Life at the other end of the line: The call centre story that just won't hang up

Let’s all give call centres a break.

We’ve done the sit-com. Thank you, NBC.  We’ve done the novel. Thank you, Chetan Bhagat. We’ve done Outsourced – the movie. Thank you Ayesha Dharker.

Now we’re getting the latest in sabbatical lit – my summer at an Indian call centre. The story that’s getting a lot of buzz in Mother Jones these days is about how Andrew Marantz spent a summer in a call centre in Gurgaon. He gets his first lesson on the way to work in the company car.

While we idle in interminable traffic, my coworker Nishant asks where I'm from. "America?" he says. "I'll tell you about America."

I must look wary, because he quickly explains that, after years of 50-hour workweeks, he's probably spoken with more of my compatriots than I have.

Indian workers answer telephone calls at a call-centre in Gurgaon. Findlay Kember/AFP

Indian workers answer telephone calls at a call-centre in Gurgaon. Findlay Kember/AFP

I try to digest the import of this. At least Elizabeth Gilbert left America to learn authentic foreign skills – how to eat in Italy, pray in India and love in Indonesia. The newest form of sabbatical lit is when an American leaves America to come to India to learn how to be an American. Now that is mind-boggling.

Crash course in stereotypes

To Marantz’s credit,  he doesn’t seem to be trying to resolve any midlife crisis of his own on the backs of the call centre workers. He really tries to give his readers a glimpse into life at the other end of the line. He stays in a workers’ hostel, a nine-by-six room with a double bed and newspaper on the windows. He discovers one day, unbeknownst to him, he has a roommate, a tech-support employee. They sleep on the same bed, side by side.

This isn’t a tee-hee, look at those  funny Indians trying to pepper their conversations with gotchas and Seinfeld references, kind of story. Marantz talks to the workers on their cigarette breaks about their lives. He dutifully takes notes during the orientation courses, swallowing cultural stereotypes whole. For example, about Aussies.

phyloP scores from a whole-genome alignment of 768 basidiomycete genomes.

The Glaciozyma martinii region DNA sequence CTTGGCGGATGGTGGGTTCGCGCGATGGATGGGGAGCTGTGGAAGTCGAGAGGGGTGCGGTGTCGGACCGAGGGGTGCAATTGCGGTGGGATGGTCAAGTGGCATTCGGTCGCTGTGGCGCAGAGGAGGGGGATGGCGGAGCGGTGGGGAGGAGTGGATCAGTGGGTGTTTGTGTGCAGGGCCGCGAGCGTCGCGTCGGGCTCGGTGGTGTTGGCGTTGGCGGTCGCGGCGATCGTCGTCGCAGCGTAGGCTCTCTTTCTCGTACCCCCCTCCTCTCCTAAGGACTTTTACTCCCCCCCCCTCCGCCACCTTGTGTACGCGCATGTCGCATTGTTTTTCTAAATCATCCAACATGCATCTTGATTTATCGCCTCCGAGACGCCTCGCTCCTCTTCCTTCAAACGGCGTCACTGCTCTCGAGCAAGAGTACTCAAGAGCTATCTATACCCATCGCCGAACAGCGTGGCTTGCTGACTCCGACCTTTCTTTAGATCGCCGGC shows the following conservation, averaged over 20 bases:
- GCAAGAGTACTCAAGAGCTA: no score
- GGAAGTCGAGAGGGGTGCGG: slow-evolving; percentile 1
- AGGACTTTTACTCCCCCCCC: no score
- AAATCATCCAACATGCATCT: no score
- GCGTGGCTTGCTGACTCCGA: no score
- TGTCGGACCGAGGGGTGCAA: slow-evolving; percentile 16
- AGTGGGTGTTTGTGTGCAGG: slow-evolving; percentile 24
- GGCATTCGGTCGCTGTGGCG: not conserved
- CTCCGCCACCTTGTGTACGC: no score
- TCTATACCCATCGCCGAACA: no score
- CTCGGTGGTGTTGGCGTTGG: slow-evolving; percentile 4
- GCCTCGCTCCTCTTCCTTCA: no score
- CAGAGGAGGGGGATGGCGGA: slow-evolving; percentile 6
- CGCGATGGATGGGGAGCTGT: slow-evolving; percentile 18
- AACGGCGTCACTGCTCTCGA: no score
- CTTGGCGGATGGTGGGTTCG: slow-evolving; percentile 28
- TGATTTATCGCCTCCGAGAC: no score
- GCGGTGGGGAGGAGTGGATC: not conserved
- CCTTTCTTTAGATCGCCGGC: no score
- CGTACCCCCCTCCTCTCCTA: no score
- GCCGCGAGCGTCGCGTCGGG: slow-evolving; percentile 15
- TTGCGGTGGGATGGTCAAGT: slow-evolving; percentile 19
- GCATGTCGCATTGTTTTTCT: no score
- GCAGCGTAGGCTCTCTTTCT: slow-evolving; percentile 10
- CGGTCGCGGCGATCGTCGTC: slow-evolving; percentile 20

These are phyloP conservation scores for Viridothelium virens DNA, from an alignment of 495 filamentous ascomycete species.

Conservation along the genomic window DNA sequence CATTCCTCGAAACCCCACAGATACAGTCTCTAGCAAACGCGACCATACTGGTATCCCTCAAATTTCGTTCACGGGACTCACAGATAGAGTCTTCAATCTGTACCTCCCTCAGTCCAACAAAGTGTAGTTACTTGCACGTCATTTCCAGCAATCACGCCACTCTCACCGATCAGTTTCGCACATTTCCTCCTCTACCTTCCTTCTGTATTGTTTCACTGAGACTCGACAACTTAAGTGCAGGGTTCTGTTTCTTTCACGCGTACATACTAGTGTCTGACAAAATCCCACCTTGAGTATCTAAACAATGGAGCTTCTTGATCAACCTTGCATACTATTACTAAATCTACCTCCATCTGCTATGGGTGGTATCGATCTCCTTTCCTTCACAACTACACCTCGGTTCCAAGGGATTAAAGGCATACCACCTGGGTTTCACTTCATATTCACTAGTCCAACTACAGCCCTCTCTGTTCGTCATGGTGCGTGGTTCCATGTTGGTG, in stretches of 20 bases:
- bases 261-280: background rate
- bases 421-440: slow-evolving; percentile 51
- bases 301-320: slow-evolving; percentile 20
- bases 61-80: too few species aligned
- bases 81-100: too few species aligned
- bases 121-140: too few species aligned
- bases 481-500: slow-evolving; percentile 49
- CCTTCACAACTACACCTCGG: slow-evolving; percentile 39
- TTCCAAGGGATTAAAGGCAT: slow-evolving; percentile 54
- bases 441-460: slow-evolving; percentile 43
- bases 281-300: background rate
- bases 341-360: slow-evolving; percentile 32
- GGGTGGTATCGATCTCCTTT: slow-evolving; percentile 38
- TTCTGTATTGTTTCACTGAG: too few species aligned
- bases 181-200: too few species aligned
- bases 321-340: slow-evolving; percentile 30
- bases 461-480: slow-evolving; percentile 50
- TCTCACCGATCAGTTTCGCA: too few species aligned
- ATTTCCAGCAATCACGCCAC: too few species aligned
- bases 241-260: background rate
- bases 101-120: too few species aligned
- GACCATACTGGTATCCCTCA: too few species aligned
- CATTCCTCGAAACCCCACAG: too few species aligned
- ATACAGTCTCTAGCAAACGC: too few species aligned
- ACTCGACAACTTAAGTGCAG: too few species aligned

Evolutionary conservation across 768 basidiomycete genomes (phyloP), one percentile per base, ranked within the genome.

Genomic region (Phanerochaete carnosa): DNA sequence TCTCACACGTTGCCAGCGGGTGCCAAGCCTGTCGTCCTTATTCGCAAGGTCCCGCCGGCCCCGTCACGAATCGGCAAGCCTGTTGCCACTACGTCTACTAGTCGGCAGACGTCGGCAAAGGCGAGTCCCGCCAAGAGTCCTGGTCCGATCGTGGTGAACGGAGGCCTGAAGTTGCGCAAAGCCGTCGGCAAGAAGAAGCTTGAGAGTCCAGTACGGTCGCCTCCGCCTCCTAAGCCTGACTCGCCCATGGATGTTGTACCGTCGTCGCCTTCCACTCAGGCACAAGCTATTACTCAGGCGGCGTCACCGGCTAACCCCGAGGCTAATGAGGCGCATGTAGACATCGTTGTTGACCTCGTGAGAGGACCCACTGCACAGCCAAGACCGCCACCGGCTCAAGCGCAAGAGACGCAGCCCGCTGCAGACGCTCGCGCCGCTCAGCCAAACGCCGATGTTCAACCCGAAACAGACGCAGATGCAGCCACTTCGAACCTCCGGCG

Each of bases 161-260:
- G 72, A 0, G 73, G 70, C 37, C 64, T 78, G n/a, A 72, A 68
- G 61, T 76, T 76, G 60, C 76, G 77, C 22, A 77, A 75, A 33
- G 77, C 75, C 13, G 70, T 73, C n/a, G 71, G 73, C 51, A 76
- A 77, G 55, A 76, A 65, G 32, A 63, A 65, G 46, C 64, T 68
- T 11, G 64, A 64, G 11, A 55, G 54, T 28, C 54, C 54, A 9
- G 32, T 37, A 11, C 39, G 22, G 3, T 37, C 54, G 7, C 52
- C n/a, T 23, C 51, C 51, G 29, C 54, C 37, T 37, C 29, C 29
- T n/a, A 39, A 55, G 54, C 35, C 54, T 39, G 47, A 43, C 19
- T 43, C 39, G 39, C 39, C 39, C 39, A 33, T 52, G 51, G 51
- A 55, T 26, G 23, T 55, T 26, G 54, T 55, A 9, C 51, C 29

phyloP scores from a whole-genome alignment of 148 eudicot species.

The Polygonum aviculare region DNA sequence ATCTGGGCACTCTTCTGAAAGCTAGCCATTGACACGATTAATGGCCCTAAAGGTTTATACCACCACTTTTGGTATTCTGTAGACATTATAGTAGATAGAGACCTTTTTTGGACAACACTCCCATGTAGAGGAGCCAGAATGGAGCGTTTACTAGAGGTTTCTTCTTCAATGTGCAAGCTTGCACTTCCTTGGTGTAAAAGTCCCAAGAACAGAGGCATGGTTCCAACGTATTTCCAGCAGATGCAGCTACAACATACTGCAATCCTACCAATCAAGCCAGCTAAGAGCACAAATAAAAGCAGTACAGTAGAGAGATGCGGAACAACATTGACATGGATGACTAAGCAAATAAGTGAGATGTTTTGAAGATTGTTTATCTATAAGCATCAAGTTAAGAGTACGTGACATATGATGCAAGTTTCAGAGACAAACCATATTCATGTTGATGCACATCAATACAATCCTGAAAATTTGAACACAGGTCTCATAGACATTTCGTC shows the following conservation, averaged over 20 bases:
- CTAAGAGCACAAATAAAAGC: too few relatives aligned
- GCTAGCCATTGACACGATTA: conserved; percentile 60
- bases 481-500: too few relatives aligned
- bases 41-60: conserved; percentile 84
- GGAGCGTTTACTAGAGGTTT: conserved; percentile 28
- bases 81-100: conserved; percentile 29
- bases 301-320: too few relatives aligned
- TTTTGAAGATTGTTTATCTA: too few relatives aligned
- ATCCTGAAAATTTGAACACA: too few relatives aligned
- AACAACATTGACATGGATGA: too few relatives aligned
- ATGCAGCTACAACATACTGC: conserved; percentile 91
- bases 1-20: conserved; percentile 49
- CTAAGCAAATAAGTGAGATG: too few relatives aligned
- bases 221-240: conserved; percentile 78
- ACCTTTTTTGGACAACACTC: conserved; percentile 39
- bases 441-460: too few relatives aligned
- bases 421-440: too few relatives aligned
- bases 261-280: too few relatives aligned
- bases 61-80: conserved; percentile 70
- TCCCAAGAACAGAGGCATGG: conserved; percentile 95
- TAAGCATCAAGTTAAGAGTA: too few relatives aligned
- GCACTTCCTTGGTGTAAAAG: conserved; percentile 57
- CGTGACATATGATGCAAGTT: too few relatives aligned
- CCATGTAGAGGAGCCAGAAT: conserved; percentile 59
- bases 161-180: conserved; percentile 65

Australia is known as the dumbest continent. Literally, college was unknown there until recently. So speak slowly.

Technologically speaking, they’re somewhat backward, as well. The average person’s  mobile would be no better than, say, a Nokia 3110 classic.” …

… Let’s admit: They are quite racist. They do not like Indians. Their preferred term for us is- please don’t mind, ladies-‘brown bastards.’ So if you hear that kind of language, you can just hang up the call.”

That was reassuring. In a culture where customer is always king, where you have to sweet talk surly people around the world into giving you their credit card numbers, buy insurance, or pay their outstanding bills, these workers who have stripped themselves of their Indian names, who get teased that they’ll be fined a rupee for every non-English word they use in class, at least still have the right to hang up the call.

Much ado about BPO

Call centres have become quite the cultural phenomenon story even though its effect on the larger Indian culture is much smaller than all the sitcom scripts about it. They might have huge impacts on the individual lives of their workers but they are not the vanguard of the new India even though many Americans seem to think so.

But it leaves me wondering why after all this time is the West still so obsessed with what Indians call Business Process Outsourcing?

Hasn’t the story moved on? Why don’t hi-tech jobs at the Googles and IBMs in Bangalore evoke the same fascination as the voice on the other end of the tech support line, or the person who is trying to sell you insurance from across the world? Why is outsourcing in popular imagination still stuck to the image of the Jagdeesh who becomes Joe for eight hours a day?

Perhaps there is something intrinsically romantic in that image of transformation, of chameleon identities, of this young man or woman taking on a persona he thinks will appeal to someone halfway across the world. It’s the ultimate blind date.